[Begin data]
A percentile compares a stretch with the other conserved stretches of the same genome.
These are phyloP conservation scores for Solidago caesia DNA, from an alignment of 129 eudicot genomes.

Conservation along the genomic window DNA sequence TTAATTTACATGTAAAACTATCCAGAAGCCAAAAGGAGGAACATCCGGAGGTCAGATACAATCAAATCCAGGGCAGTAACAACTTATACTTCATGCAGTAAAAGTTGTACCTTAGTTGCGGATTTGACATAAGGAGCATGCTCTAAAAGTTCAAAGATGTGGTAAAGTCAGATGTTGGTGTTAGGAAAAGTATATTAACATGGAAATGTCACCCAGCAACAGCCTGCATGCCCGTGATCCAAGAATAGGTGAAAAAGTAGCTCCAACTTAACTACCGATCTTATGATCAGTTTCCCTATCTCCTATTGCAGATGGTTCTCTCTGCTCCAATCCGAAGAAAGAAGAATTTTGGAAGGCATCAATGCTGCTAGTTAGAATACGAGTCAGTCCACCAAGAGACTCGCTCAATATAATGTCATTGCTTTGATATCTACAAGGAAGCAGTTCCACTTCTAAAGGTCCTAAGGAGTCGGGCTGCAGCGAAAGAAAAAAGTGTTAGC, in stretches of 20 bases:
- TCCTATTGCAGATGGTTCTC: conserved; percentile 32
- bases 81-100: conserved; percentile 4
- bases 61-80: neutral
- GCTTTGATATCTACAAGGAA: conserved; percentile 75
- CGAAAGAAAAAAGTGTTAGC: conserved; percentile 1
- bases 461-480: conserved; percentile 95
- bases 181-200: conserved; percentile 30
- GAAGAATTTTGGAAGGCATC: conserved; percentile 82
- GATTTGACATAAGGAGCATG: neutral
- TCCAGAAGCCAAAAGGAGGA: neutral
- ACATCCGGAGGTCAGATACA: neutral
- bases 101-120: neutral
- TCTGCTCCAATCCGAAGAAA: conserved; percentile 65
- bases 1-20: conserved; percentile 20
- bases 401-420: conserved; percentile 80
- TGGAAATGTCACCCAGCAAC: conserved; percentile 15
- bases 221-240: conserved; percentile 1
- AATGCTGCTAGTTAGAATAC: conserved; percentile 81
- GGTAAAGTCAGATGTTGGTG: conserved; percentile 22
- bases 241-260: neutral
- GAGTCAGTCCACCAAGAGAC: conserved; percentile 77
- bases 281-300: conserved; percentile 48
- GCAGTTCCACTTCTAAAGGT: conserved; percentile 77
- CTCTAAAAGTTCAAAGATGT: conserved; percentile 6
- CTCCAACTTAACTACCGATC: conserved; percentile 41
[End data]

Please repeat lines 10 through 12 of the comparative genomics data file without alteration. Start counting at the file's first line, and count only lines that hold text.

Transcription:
- bases 181-200: conserved; percentile 30
- GAAGAATTTTGGAAGGCATC: conserved; percentile 82
- GATTTGACATAAGGAGCATG: neutral